Archive for October, 2010

Corn “R” Us

Miss the goal, and the soccer ball ends up in the corn.

I was following a truck the other day.  It had an advertisement on the back touting “Real Wisconsin Cheese.”  And I started thinking:   Though Wisconsin is known for cheese, it’s not like you can look out a window there and see it everywhere.  Sure, you can see the cows that contribute the milk, and there are signs that promote cheese and stores and little stands that sell it.  There are a few hundred factories scatted across the state that make it.  And of course you see people wearing cheese hats at football games.

But still, you don’t drive down the highway and look out at the beautiful cheese.

It’s like that in a lot of places – the thing an area is known for isn’t constantly visible, nor easily assessable, nor in proximity to everyone and everything.

West Virginia and Kentucky are known for coal.   But the coal is underground.  You might see miners and mining operations and coal on conveyors and rail cars and trucks.  But to be sure, coal isn’t constantly everywhere you look.

Kids play sports surrounded by corn

Texas is an oil state.  I was driving through there last week and saw the wells.  But I didn’t actually see any oil itself.

Maine is famous for lobsters, but I bet I could visit there and not see one.

You get the point.

But those who live where the corn grows really do live in the corn.  Every direction you look, there it is. Everyone who drives through or visits — they see it too.  Go atop the tallest building in the middle of any city in Iowa, look out, and on the horizon you will see corn.  Attend a baseball or a football or a soccer game in nearly any small town, and the playing fields likely abut the corn.  Pick up a newspaper on any day, and there is probably and article about corn.  Go from one town to the next, and you drive through corn.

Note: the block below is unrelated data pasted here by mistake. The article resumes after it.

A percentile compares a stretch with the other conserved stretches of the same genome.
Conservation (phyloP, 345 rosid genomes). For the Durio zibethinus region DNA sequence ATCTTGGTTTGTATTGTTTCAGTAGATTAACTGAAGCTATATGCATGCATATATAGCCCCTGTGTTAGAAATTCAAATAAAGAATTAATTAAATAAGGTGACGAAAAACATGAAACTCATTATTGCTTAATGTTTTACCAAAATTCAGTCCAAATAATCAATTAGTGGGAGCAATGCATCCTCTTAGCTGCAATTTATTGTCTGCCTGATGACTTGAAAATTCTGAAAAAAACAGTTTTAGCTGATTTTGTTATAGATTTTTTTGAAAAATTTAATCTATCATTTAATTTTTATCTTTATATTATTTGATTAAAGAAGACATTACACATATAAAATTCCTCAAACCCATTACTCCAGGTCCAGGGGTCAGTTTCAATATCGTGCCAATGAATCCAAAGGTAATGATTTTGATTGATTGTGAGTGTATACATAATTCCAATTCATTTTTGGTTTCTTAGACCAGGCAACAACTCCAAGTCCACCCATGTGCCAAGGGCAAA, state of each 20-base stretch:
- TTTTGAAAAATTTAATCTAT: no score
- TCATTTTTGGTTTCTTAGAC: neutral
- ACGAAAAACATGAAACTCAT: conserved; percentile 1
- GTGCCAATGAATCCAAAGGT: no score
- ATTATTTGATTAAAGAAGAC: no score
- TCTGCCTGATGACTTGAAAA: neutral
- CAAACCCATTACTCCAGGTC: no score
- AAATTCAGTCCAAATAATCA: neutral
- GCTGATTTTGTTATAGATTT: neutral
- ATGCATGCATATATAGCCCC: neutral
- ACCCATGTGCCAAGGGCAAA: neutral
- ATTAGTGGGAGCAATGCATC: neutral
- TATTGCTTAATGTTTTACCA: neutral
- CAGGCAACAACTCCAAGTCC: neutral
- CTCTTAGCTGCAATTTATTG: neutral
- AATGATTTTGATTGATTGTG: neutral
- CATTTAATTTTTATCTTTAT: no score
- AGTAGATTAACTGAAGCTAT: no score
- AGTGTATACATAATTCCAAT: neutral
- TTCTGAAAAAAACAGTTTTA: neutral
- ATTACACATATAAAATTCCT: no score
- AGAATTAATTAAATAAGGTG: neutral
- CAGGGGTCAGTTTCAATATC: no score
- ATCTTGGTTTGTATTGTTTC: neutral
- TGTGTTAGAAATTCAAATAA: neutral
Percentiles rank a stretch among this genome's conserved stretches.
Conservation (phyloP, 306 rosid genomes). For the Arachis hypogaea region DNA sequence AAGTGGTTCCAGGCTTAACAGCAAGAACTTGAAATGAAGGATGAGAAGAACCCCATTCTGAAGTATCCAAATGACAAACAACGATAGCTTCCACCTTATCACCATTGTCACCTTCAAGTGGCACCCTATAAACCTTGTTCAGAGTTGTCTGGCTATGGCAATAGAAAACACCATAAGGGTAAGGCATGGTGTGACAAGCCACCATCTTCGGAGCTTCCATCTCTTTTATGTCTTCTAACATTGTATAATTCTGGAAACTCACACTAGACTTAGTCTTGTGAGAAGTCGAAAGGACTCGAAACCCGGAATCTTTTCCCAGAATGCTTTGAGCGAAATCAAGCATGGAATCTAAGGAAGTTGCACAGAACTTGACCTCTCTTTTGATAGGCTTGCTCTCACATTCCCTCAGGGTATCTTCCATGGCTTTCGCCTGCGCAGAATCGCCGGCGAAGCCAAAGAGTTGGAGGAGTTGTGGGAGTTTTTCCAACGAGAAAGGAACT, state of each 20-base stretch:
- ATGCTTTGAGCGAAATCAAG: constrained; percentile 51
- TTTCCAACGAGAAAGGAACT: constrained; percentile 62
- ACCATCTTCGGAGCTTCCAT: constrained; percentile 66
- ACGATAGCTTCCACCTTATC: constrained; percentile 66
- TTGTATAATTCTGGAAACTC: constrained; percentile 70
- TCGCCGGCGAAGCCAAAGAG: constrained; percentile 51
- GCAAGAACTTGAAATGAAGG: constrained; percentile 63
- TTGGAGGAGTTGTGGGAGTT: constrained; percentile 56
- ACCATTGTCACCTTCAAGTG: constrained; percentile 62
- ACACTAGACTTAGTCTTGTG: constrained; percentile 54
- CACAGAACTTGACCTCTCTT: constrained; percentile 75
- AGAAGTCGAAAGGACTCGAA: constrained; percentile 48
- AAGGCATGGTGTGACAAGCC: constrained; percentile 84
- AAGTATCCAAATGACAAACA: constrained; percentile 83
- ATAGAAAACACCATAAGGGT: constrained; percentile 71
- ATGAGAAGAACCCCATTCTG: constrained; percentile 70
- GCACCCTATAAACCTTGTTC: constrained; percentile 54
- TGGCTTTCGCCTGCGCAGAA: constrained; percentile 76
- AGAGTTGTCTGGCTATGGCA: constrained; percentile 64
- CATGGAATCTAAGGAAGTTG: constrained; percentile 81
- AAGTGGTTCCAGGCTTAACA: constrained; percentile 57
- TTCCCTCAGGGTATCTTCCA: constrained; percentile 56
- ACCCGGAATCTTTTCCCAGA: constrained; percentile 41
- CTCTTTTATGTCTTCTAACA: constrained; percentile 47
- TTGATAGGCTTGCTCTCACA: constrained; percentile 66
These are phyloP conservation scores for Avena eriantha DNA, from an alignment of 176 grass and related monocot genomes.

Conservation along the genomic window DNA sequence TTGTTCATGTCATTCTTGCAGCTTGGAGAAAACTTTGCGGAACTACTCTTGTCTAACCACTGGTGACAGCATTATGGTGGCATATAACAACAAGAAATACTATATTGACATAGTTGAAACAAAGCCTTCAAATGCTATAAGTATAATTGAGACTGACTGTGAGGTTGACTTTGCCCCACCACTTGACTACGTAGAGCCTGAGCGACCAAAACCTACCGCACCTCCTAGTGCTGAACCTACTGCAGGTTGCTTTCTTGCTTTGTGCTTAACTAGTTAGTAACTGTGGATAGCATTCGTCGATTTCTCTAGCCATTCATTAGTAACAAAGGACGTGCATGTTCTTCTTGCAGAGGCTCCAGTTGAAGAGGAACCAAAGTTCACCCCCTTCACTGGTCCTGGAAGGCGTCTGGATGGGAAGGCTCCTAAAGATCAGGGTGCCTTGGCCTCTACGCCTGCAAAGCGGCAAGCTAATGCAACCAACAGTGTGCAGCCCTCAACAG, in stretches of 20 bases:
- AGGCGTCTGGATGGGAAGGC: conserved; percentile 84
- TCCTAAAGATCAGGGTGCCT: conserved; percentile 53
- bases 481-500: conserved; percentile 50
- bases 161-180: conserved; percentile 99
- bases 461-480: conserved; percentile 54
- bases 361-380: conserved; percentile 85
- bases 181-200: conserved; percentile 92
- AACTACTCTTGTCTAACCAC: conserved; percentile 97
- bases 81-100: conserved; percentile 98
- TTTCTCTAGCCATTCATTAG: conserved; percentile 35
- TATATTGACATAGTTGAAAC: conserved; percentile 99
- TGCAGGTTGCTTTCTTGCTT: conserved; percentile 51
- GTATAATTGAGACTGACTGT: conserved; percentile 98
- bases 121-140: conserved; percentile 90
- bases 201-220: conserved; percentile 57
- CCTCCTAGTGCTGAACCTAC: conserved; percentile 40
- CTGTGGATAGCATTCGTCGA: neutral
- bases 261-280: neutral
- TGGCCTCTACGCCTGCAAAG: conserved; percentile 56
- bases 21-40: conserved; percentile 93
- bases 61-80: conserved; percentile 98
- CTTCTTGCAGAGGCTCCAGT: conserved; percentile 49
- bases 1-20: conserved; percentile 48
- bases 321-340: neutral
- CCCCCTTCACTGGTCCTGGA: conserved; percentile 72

It is so familiar, in fact, that most people don’t notice it, much less really think about its significance.  I suppose that happens when something is so common.  Do people who live in the mountains really notice the views each day?  Do those who live on the beach become sensitized to the constant sound of the waves?

Though we may not always think about it, however, corn is THE big deal here.  And what makes the relationship so special is its proximity to everything we do.  We grow up playing near it; thousands of people earn their living from it; much of what we eat is derived from it; many people are buried next to it.

Nighttime sports can seem almost eerie in the corn

They say that sailors can learn to read the ocean; they know its moods and temperament, they can sense things by the way the wind blows and the waves break and the air smells.  It’s like that with cornfields, too.  Live here long enough, and the corn becomes ingrained in your being, your soul, and your spirit.  It becomes, in fact, a part of who you are.


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Corn Art

A good friend is in the process of converting an old grain elevator near downtown Omaha into a rock climbing and outdoor adventure facility.  It’s called Silo Extreme Outdoor Adventures, and is slated to open sometime next year.